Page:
Are you a member of the National Trust? Have you explored the many places the National Trust have to offer in the North East?
Why don’t you over a short break and explore http://www.ridingfarmcottages.co.uk/
Walk like a roman did, we did! You don’t have to walk the entire wall just parts of it, taking in the stunning countryside that surrounds the World Heritage SiteFind Out More
This is the jewel in the crown of National Trust houses, built in the Victorian times by Lord Armstrong, steeped in history and an engineer’s dream.
There are also some lovely walks around the house.Find Out More
Walking across moorland, countryside and woodland is a great way to discovery this stunning countryside.
Ros Castle has stunning views and traces of an Iron Age settlementFind Out More
An ancient spring forming a pool set in trees is where according to legend – the Anglo Saxons St Ninian baptised many early ChristiansFind Out More
St Cuthbert’s Cave is believed to have been a safe resting place for the saint. If you stand on the top of the cave you can see up and down the coast – stunningFind Out More
Its stunning location makes Lindisfarne the UKs most recognisable castles.
The castle has had major conservation work but is now open again a lovely Tudor Coastal CastleFind Out More
The beaches of Northumberland are stunning whether you want to walk, swimming, spot wildlife or build a sandcastle – you will enjoyFind Out More
A haven for wildlife especially puffins and seals, I would recommend a boat trip from Sea Houses to make the most of this visitFind Out More
Seaton Delaval Hall celebrates over 300 years of dramatic history. Once home to the Delaval family, the most notorious of all Georgian partygoers and pranksters, the hall is in the process of a multi-million pound project always something to see and doFind Out More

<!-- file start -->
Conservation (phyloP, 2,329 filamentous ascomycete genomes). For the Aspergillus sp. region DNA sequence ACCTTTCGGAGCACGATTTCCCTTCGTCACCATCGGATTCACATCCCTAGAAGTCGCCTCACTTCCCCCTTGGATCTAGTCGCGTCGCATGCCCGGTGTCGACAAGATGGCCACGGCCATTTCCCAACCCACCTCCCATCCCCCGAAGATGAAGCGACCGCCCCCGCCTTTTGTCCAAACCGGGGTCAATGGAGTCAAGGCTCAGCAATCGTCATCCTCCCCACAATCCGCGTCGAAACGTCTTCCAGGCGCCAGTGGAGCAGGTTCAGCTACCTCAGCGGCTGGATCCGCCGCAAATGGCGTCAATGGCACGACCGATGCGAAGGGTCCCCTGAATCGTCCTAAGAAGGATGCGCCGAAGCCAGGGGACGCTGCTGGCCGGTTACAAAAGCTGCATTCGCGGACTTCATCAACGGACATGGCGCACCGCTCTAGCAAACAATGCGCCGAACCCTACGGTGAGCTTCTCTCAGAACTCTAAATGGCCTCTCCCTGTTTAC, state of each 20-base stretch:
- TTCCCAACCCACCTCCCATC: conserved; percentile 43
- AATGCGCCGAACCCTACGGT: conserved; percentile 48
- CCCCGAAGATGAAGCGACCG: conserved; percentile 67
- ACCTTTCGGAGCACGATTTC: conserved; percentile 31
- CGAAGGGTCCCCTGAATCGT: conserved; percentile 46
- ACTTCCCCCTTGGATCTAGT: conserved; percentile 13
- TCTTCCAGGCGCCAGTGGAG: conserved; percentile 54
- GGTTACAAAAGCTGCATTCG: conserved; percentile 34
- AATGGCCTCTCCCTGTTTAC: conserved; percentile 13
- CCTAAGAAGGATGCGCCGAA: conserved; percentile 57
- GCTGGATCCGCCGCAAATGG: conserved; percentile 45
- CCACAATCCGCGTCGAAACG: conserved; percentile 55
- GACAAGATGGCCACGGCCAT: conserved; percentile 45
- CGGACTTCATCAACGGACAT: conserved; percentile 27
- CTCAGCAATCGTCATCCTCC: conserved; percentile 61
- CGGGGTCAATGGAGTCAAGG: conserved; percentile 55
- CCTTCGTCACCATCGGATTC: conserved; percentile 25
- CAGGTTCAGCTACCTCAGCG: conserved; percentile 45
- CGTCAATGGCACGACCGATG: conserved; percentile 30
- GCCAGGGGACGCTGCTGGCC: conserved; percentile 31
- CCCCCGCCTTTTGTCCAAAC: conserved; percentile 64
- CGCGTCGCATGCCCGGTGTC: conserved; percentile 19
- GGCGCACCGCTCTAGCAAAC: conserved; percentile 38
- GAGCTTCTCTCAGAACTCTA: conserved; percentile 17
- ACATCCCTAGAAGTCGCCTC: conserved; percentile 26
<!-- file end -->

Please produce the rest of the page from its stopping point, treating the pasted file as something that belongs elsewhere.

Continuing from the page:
This charming red and white light has is a great place to explore the coastline, or climb the 76 steps to the top – the view is worth it . You might want to protect your ears from the fog horn – it can be heard up to 17 miles out to sea!Find Out More
Penshaw Monument made famous by the Lambton Worm is a temple landmark which can be seen for miles around, worth a walk to the top for the viewFind Out More
You never get tired of the dramatic coastline. It’s great for rock pooling and long walksFind Out More
Inside the hall discover wartime stories of Colonel Jim – the last in line of James Pennyman’s, read inspirational stories of the war, there also some fantastic art exhibitionsFind Out More
This 17th Century Manor was built on the medieval foundations of George Washington’s ancestral home – it’s the place that gave the USA capital its name!Find Out More
This is the birth place of Thomas Bewick. You can explore the farmhouse and see many of his works of this very talented manFind Out More
The grounds of Gibside offer space to walk, run and jump about in the lovely drop set of an 18th century landscape, with over 600 acres of woodlands, gardens and park to exploreFind Out More
This is the largest area of ancient semi natural woodland, carved out by the River Allen, peaceful countryside, stunning views bursting with wildlife – you may even see a red squirrelFind Out More
Wallington Hall has been open to the public for over 50 years. Wallington has the best of both worlds, a country house to explore – don’t forget the doll’s house, formal gardens and countrysideFind Out More
Why not climb to the top, the views are stunning – we did this summer. Don’t be afraid despite cutting an imposing figure on the skyline, Roseberry is a dwarf when compared to the great mountains of the world. At 1,050 feet (320m) it is less than a third of the size of Scafell Pike – England's highest peak. Well worth the climb.Find Out More
The castle itself is a ruin, but it is one of the many high lights you will see along the top 100 favourite walks, it is a lovely walk along coast line and beach, with ice cream at the beginning and endFind Out More